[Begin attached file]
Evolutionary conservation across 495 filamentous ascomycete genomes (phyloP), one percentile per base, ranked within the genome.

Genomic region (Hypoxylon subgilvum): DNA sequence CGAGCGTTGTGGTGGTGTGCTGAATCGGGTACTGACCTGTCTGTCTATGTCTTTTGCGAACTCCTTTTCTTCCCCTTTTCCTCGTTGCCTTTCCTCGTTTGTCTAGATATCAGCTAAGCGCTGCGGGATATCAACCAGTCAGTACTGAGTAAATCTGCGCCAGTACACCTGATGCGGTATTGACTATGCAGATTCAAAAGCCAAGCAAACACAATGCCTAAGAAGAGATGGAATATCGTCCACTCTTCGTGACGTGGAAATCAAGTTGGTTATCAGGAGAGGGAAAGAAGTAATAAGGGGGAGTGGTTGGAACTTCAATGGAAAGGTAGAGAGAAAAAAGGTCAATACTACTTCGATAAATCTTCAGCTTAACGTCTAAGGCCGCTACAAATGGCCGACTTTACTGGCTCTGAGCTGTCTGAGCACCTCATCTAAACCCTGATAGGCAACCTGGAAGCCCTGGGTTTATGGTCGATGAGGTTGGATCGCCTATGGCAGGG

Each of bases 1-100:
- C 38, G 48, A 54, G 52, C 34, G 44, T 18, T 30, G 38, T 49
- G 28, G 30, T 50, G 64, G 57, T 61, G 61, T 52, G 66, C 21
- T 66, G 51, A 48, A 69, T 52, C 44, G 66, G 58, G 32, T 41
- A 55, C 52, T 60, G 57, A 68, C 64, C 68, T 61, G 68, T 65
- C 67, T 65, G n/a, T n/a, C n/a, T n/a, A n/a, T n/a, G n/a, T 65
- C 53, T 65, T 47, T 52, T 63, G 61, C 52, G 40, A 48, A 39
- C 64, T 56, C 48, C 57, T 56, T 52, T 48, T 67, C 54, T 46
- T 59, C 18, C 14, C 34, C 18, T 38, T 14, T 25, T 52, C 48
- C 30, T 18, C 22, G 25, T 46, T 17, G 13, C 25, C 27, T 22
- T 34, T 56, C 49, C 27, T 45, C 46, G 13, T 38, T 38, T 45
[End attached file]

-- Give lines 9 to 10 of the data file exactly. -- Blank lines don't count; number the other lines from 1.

- C 53, T 65, T 47, T 52, T 63, G 61, C 52, G 40, A 48, A 39
- C 64, T 56, C 48, C 57, T 56, T 52, T 48, T 67, C 54, T 46